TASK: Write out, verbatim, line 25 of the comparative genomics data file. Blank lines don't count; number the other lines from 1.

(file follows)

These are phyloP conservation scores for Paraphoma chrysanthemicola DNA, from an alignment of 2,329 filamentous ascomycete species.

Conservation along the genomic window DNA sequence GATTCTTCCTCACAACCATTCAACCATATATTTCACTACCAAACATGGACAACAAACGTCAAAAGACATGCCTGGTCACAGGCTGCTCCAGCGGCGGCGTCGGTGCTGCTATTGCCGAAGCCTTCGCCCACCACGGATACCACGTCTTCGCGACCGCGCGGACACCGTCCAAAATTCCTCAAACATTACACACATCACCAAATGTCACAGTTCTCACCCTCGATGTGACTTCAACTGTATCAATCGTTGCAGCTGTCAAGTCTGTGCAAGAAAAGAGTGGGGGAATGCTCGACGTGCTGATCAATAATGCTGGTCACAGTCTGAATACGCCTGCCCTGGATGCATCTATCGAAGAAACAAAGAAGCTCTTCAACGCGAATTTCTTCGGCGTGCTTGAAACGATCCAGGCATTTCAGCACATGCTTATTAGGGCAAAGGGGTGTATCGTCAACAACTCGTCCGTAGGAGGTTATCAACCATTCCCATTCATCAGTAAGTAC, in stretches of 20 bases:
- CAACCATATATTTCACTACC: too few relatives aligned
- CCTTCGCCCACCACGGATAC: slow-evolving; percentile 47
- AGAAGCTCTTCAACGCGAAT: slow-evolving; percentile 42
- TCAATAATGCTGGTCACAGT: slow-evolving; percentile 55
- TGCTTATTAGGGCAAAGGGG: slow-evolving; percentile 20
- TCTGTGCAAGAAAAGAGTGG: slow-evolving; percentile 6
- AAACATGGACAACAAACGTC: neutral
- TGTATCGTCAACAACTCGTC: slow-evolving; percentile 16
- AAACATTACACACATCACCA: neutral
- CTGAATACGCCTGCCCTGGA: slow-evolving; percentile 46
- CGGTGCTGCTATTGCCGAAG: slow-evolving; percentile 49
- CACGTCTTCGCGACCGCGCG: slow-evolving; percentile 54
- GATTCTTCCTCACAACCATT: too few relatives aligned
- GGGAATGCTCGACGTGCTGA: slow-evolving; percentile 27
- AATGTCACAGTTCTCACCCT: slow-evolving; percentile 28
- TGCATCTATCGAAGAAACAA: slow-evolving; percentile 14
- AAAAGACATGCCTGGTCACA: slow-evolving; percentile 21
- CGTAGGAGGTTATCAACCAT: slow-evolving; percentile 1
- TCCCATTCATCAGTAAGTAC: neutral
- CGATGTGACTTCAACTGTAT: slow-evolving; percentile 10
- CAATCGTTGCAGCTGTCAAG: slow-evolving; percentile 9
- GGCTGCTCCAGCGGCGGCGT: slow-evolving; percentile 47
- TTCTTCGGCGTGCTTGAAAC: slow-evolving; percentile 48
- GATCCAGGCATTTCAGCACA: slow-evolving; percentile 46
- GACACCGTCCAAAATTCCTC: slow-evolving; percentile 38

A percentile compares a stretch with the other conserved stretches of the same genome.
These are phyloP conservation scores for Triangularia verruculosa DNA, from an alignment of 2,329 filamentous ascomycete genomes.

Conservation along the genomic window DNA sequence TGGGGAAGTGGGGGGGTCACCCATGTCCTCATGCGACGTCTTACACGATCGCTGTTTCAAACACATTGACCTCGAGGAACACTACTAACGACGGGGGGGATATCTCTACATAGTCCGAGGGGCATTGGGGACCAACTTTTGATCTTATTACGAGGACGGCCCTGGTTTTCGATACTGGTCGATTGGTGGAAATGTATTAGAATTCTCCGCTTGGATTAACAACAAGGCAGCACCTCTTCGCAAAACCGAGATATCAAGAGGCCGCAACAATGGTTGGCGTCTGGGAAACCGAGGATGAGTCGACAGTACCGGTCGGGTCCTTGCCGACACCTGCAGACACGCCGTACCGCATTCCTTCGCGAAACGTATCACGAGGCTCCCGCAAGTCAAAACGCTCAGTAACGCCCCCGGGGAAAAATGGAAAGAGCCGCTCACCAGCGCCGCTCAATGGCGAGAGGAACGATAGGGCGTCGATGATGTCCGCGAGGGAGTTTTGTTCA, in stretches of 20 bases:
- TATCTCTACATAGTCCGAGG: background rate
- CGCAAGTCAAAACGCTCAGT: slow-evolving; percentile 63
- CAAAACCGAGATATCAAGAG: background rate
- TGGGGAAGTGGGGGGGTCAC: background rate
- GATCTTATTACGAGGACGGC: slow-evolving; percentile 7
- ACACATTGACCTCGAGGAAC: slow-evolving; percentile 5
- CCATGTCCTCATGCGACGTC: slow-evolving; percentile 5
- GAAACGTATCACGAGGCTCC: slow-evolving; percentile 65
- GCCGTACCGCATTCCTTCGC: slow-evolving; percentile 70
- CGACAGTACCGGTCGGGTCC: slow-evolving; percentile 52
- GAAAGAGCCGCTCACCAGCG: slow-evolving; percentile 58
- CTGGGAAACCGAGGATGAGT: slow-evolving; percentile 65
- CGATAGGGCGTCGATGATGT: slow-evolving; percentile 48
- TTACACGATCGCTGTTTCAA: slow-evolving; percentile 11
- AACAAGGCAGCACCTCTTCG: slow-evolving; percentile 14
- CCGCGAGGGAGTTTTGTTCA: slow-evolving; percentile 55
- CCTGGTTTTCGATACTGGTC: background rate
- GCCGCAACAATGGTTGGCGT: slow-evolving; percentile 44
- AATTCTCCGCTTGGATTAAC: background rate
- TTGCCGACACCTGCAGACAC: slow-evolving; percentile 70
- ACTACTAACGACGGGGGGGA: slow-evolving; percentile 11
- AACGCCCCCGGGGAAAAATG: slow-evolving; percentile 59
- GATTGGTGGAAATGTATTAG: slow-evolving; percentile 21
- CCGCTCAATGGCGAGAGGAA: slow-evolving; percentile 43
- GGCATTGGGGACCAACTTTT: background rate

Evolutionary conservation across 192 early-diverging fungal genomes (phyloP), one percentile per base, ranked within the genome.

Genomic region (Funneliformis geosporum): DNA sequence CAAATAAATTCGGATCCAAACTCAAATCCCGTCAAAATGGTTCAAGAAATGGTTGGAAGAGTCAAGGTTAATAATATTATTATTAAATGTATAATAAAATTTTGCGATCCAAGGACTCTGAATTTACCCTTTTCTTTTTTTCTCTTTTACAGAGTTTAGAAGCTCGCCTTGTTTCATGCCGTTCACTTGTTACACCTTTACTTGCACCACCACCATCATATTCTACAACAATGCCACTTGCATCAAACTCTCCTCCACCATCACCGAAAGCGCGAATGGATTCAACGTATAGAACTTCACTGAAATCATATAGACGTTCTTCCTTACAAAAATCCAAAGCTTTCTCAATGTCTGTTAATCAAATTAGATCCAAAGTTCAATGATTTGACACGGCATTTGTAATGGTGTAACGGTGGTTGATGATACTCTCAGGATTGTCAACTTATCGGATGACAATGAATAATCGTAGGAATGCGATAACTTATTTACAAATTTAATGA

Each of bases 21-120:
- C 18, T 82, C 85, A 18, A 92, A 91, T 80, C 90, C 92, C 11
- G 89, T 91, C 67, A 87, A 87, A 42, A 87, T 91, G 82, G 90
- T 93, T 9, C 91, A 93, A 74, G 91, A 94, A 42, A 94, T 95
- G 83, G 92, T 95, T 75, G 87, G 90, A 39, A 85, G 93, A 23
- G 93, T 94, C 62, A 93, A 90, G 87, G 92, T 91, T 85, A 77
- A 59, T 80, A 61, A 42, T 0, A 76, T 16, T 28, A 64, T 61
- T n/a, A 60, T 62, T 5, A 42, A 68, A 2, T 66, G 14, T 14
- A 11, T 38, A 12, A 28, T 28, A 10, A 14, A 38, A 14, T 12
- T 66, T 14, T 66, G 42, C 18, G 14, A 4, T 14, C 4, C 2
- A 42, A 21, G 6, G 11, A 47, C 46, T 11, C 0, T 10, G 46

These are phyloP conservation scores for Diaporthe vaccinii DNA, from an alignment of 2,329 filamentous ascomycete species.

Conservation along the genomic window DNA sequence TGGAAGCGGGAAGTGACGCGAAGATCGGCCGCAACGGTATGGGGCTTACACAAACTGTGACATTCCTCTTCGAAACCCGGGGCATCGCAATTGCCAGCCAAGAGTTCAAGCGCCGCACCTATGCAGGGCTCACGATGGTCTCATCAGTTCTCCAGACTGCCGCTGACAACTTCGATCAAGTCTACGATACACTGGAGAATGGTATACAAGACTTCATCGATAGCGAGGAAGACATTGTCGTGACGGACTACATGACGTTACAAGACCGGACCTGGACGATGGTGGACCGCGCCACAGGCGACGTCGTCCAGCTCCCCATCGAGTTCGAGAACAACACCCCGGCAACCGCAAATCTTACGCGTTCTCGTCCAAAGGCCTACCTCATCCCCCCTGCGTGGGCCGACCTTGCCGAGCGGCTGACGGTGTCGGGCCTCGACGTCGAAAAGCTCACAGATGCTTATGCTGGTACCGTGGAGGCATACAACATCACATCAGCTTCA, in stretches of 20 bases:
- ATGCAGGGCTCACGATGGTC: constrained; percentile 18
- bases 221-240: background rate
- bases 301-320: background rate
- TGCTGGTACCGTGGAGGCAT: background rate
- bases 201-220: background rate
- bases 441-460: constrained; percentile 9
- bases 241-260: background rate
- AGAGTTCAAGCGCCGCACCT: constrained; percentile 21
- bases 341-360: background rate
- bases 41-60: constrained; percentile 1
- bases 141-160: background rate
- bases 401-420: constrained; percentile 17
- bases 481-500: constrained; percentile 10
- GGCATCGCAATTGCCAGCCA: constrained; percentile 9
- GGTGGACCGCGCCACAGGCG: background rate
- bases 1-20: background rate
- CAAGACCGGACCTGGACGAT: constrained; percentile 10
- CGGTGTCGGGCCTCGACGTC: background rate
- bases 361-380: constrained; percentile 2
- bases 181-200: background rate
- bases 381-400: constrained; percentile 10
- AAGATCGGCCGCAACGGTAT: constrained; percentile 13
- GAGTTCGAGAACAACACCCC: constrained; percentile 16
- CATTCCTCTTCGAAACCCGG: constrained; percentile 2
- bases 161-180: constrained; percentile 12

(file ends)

- TTCTTCGGCGTGCTTGAAAC: slow-evolving; percentile 48